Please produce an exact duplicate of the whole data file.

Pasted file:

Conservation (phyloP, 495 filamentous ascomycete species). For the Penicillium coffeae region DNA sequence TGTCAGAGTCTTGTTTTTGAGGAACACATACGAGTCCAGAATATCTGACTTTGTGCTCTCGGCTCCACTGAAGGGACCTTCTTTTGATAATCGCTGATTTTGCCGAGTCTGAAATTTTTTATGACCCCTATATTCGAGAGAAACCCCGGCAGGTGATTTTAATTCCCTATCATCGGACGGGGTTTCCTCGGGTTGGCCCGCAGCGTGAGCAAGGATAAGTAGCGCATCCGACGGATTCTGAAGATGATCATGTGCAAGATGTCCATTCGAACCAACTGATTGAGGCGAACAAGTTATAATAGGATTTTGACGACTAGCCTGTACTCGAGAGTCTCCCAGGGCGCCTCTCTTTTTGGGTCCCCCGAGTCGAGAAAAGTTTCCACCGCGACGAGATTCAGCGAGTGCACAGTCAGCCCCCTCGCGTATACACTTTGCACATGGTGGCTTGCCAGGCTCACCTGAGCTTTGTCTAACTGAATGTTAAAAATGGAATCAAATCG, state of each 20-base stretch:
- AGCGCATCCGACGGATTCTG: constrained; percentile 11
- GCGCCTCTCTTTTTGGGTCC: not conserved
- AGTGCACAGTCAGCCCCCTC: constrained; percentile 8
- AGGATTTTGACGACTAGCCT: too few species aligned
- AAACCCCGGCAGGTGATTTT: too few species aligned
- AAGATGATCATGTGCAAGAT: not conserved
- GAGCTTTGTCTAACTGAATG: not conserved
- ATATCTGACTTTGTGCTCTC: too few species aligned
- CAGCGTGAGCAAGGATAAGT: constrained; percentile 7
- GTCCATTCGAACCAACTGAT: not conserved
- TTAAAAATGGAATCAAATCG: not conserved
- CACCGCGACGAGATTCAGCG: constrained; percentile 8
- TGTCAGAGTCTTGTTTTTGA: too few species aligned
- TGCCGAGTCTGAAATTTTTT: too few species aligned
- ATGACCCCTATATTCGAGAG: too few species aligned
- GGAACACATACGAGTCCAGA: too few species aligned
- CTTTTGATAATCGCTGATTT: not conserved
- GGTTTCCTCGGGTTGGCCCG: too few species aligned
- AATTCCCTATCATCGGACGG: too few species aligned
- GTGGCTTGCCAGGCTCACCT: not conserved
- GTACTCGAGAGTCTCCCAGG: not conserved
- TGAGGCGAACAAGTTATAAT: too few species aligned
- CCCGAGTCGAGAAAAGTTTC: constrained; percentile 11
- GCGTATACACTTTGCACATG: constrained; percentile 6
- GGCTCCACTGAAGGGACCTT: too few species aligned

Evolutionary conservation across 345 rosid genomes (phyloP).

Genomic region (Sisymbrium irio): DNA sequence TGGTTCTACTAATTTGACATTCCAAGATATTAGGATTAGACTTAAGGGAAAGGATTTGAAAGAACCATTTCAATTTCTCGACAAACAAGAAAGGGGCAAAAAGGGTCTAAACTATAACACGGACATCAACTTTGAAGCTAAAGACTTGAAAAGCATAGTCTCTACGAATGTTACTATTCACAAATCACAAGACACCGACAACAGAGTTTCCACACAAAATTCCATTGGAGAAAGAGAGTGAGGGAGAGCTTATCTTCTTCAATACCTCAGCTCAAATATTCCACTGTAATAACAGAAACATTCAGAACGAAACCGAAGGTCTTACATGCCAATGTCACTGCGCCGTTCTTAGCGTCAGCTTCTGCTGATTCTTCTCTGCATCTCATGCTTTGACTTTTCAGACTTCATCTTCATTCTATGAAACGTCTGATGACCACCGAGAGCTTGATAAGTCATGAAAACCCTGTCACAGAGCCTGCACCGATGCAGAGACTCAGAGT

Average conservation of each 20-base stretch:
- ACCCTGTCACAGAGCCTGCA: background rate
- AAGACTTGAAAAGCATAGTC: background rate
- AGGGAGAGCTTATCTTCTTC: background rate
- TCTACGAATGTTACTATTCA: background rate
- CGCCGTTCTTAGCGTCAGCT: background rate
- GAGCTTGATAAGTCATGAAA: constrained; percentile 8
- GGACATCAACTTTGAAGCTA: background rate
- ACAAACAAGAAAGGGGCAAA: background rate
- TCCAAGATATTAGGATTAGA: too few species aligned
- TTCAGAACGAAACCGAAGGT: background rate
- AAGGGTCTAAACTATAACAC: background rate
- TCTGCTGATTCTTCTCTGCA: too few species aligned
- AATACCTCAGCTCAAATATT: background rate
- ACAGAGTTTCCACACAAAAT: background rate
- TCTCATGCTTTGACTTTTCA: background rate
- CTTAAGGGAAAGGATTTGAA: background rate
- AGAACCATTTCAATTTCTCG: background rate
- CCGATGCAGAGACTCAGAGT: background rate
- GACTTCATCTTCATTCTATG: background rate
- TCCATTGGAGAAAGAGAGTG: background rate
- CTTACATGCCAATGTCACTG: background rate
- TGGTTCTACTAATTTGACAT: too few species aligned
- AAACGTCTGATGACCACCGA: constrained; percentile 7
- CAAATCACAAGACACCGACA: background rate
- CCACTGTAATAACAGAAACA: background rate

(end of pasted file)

Conservation (phyloP, 495 filamentous ascomycete species). For the Penicillium coffeae region DNA sequence TGTCAGAGTCTTGTTTTTGAGGAACACATACGAGTCCAGAATATCTGACTTTGTGCTCTCGGCTCCACTGAAGGGACCTTCTTTTGATAATCGCTGATTTTGCCGAGTCTGAAATTTTTTATGACCCCTATATTCGAGAGAAACCCCGGCAGGTGATTTTAATTCCCTATCATCGGACGGGGTTTCCTCGGGTTGGCCCGCAGCGTGAGCAAGGATAAGTAGCGCATCCGACGGATTCTGAAGATGATCATGTGCAAGATGTCCATTCGAACCAACTGATTGAGGCGAACAAGTTATAATAGGATTTTGACGACTAGCCTGTACTCGAGAGTCTCCCAGGGCGCCTCTCTTTTTGGGTCCCCCGAGTCGAGAAAAGTTTCCACCGCGACGAGATTCAGCGAGTGCACAGTCAGCCCCCTCGCGTATACACTTTGCACATGGTGGCTTGCCAGGCTCACCTGAGCTTTGTCTAACTGAATGTTAAAAATGGAATCAAATCG, state of each 20-base stretch:
- AGCGCATCCGACGGATTCTG: constrained; percentile 11
- GCGCCTCTCTTTTTGGGTCC: not conserved
- AGTGCACAGTCAGCCCCCTC: constrained; percentile 8
- AGGATTTTGACGACTAGCCT: too few species aligned
- AAACCCCGGCAGGTGATTTT: too few species aligned
- AAGATGATCATGTGCAAGAT: not conserved
- GAGCTTTGTCTAACTGAATG: not conserved
- ATATCTGACTTTGTGCTCTC: too few species aligned
- CAGCGTGAGCAAGGATAAGT: constrained; percentile 7
- GTCCATTCGAACCAACTGAT: not conserved
- TTAAAAATGGAATCAAATCG: not conserved
- CACCGCGACGAGATTCAGCG: constrained; percentile 8
- TGTCAGAGTCTTGTTTTTGA: too few species aligned
- TGCCGAGTCTGAAATTTTTT: too few species aligned
- ATGACCCCTATATTCGAGAG: too few species aligned
- GGAACACATACGAGTCCAGA: too few species aligned
- CTTTTGATAATCGCTGATTT: not conserved
- GGTTTCCTCGGGTTGGCCCG: too few species aligned
- AATTCCCTATCATCGGACGG: too few species aligned
- GTGGCTTGCCAGGCTCACCT: not conserved
- GTACTCGAGAGTCTCCCAGG: not conserved
- TGAGGCGAACAAGTTATAAT: too few species aligned
- CCCGAGTCGAGAAAAGTTTC: constrained; percentile 11
- GCGTATACACTTTGCACATG: constrained; percentile 6
- GGCTCCACTGAAGGGACCTT: too few species aligned

Evolutionary conservation across 345 rosid genomes (phyloP).

Genomic region (Sisymbrium irio): DNA sequence TGGTTCTACTAATTTGACATTCCAAGATATTAGGATTAGACTTAAGGGAAAGGATTTGAAAGAACCATTTCAATTTCTCGACAAACAAGAAAGGGGCAAAAAGGGTCTAAACTATAACACGGACATCAACTTTGAAGCTAAAGACTTGAAAAGCATAGTCTCTACGAATGTTACTATTCACAAATCACAAGACACCGACAACAGAGTTTCCACACAAAATTCCATTGGAGAAAGAGAGTGAGGGAGAGCTTATCTTCTTCAATACCTCAGCTCAAATATTCCACTGTAATAACAGAAACATTCAGAACGAAACCGAAGGTCTTACATGCCAATGTCACTGCGCCGTTCTTAGCGTCAGCTTCTGCTGATTCTTCTCTGCATCTCATGCTTTGACTTTTCAGACTTCATCTTCATTCTATGAAACGTCTGATGACCACCGAGAGCTTGATAAGTCATGAAAACCCTGTCACAGAGCCTGCACCGATGCAGAGACTCAGAGT

Average conservation of each 20-base stretch:
- ACCCTGTCACAGAGCCTGCA: background rate
- AAGACTTGAAAAGCATAGTC: background rate
- AGGGAGAGCTTATCTTCTTC: background rate
- TCTACGAATGTTACTATTCA: background rate
- CGCCGTTCTTAGCGTCAGCT: background rate
- GAGCTTGATAAGTCATGAAA: constrained; percentile 8
- GGACATCAACTTTGAAGCTA: background rate
- ACAAACAAGAAAGGGGCAAA: background rate
- TCCAAGATATTAGGATTAGA: too few species aligned
- TTCAGAACGAAACCGAAGGT: background rate
- AAGGGTCTAAACTATAACAC: background rate
- TCTGCTGATTCTTCTCTGCA: too few species aligned
- AATACCTCAGCTCAAATATT: background rate
- ACAGAGTTTCCACACAAAAT: background rate
- TCTCATGCTTTGACTTTTCA: background rate
- CTTAAGGGAAAGGATTTGAA: background rate
- AGAACCATTTCAATTTCTCG: background rate
- CCGATGCAGAGACTCAGAGT: background rate
- GACTTCATCTTCATTCTATG: background rate
- TCCATTGGAGAAAGAGAGTG: background rate
- CTTACATGCCAATGTCACTG: background rate
- TGGTTCTACTAATTTGACAT: too few species aligned
- AAACGTCTGATGACCACCGA: constrained; percentile 7
- CAAATCACAAGACACCGACA: background rate
- CCACTGTAATAACAGAAACA: background rate